“So we’ve got M2 back now for 2023 so that we'll see that share no doubt grow.”

The first generation M2 was immensely popular amongst the M stable, so it makes sense that a new generation is likely to boost the percentage of M cars sold in Australia compared to the rest of BMW’s range, if supply manages to keep up with demand.

On that subject, Mr Michel said the outlook is improving gradually for 2023, though there are  elements of the supply chain that are still out of BMW Australia’s control.

“They should get [better] hopefully at some stage this year,” Mr Michel said, “I think the major issue is obviously logistics, the major concern at the moment which is out of our hands so we can't really do much about it.”

More M models will gradually become plug-in hybrid or fully electric.
More M models will gradually become plug-in hybrid or fully electric.

He said the current wait times for the M3 and M4 are high, but that demand for the car has been unrelenting.

“They’re going very well, [we] can not get enough of them.

“Demand is really really high, we’ve still got long wait lists on both of those models. If you were to order one now you’d be looking to take delivery in the second half of this year, unless there was a dealer with a spare demo. 

“But if you wanted a specific custom order, you’d be in the second half of this year.”

While Mr Michel mentioned the iX3, the electric version of the X3 small SUV, we asked how the electrification of BMW’s line-up will affect the M sub-brand, particularly in Australia.

“We have very little control here, but it’s already been said in Munich that by the end of this decade 50 per cent of all of our BMW product will be electric, so naturally you’ll see that more and more M models will become plug-in hybrid or fully electric as well.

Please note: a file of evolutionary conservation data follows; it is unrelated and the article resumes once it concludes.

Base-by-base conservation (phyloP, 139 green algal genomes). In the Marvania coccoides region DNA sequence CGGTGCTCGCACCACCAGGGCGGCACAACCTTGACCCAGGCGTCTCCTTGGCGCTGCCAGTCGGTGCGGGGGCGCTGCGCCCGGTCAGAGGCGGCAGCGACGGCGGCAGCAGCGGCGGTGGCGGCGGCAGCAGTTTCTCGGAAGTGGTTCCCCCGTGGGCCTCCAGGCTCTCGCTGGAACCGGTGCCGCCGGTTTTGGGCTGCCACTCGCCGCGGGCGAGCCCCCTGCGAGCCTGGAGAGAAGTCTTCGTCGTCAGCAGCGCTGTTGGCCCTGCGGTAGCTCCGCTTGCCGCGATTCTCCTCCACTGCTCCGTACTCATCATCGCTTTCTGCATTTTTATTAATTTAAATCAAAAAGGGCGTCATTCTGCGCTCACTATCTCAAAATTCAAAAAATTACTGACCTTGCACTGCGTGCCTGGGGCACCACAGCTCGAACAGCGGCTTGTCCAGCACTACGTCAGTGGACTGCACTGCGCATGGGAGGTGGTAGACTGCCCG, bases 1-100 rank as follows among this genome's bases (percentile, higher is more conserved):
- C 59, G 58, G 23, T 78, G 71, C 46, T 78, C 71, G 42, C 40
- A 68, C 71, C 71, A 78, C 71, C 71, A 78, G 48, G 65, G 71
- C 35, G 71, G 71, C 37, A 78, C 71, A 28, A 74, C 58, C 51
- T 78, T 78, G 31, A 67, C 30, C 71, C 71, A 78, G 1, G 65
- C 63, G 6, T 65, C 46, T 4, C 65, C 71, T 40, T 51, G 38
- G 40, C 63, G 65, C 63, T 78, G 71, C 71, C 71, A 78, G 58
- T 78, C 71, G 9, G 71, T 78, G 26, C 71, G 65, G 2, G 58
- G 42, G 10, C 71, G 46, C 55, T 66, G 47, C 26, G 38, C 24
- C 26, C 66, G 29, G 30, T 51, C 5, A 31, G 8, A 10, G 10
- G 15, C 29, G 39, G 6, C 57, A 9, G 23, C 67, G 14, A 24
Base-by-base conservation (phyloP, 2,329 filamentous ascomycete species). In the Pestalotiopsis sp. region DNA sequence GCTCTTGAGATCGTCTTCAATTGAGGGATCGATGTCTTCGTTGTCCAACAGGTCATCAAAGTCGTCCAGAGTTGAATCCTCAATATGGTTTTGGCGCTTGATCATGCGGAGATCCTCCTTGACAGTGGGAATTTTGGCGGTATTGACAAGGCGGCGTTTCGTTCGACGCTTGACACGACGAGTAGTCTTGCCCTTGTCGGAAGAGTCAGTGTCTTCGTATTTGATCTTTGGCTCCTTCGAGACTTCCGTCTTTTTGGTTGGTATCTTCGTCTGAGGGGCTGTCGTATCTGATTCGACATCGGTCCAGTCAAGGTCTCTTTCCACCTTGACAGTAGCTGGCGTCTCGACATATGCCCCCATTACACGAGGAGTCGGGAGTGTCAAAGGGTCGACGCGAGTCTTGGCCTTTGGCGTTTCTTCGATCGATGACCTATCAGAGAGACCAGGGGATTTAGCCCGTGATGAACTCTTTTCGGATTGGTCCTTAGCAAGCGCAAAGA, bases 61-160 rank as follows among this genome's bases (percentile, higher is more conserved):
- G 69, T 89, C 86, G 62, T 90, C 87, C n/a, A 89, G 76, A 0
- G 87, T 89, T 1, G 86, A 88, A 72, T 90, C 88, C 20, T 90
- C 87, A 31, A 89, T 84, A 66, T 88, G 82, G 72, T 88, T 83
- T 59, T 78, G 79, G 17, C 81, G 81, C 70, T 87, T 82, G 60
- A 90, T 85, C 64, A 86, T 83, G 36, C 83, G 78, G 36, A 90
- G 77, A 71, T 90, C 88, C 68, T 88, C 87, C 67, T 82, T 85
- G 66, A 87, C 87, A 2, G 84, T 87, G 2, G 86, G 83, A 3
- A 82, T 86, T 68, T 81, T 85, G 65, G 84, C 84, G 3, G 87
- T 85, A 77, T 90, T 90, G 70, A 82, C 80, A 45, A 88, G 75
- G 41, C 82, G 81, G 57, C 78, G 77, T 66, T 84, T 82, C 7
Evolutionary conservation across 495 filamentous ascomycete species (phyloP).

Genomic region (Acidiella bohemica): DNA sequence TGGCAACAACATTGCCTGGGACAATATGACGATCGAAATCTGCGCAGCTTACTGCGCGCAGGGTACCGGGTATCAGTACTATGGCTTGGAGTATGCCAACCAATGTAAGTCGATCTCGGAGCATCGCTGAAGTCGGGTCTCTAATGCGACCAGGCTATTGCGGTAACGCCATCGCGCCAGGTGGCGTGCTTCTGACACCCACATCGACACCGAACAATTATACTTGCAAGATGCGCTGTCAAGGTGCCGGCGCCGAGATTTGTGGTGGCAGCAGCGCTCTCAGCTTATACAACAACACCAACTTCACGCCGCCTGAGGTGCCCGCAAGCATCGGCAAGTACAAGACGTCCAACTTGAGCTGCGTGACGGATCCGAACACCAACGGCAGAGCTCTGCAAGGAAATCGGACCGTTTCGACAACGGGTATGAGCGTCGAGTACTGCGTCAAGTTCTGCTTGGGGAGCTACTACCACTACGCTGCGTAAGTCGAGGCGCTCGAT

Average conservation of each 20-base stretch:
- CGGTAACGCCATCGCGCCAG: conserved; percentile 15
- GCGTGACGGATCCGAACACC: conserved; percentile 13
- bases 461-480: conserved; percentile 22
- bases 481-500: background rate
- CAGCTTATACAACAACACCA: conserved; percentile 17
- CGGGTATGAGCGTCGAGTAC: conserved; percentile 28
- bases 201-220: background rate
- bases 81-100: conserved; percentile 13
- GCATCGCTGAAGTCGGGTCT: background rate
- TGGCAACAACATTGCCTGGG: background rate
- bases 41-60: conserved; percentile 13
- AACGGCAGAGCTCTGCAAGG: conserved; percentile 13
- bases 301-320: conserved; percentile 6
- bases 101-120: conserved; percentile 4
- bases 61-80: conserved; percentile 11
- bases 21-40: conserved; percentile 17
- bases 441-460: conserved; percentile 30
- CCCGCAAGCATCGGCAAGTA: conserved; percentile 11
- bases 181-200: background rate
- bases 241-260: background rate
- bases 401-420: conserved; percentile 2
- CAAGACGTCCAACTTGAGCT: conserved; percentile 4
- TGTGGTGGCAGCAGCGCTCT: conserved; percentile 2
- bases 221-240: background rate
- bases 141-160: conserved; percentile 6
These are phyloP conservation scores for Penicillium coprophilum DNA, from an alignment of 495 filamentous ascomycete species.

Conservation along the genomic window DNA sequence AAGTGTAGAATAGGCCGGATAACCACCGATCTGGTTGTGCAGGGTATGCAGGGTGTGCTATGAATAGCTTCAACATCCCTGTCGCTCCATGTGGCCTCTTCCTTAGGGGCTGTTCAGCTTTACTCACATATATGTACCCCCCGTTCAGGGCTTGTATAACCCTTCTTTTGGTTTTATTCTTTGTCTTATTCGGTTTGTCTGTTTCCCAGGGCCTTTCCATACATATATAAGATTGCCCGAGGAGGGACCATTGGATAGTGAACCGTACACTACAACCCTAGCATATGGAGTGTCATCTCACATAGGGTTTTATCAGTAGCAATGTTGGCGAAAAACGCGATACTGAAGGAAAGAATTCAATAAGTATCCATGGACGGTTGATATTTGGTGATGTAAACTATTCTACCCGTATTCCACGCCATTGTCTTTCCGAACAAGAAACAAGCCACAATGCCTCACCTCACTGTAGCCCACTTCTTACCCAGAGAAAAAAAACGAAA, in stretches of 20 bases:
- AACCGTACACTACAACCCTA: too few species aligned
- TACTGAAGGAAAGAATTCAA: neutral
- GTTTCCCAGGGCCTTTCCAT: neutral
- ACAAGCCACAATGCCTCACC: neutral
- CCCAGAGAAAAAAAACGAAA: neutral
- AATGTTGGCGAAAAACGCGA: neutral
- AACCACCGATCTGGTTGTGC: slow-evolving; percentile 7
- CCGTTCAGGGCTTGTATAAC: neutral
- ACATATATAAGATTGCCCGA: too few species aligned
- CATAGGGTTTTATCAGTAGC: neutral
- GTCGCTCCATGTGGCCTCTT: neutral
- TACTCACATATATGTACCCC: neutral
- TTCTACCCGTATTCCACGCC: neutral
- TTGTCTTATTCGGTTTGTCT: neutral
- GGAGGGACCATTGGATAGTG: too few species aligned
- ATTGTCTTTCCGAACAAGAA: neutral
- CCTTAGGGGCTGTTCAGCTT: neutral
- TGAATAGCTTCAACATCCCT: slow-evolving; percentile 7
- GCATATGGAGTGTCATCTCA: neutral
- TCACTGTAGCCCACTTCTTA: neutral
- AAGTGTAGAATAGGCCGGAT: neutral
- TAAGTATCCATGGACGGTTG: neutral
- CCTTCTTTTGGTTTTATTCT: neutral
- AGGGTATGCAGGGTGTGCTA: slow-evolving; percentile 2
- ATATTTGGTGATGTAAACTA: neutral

He said that, as with M, BMW Australia will attempt to make any future electric cars from BMW’s global stable available here too, where possible.

“We’ll take [an electric model] as soon as it’s available, especially when it comes to M product, and just about all electric product we’ll put our hands up for in future planning.”

Chris Thompson
Racing video games, car-spotting on road trips, and helping wash the family VL Calais Turbo as a kid were all early indicators that an interest in cars would stay present in Chris’ life, but loading up his 1990 VW Golf GTI Mk2 and moving from hometown Brisbane to work in automotive publishing in Melbourne ensured cars would be a constant. With a few years as MOTOR Magazine’s first digital journalist under his belt, followed by a stint as a staff journalist for Wheels Magazine, Chris’ career already speaks to a passion for anything with four wheels, especially the 1989 Mazda MX-5 he currently owns. From spending entire weeks dissecting the dynamic abilities of sports cars to weighing up the practical options for car buyers from all walks of life, Chris’ love for writing and talking about cars means if you’ve got a motoring question, he can give you an answer.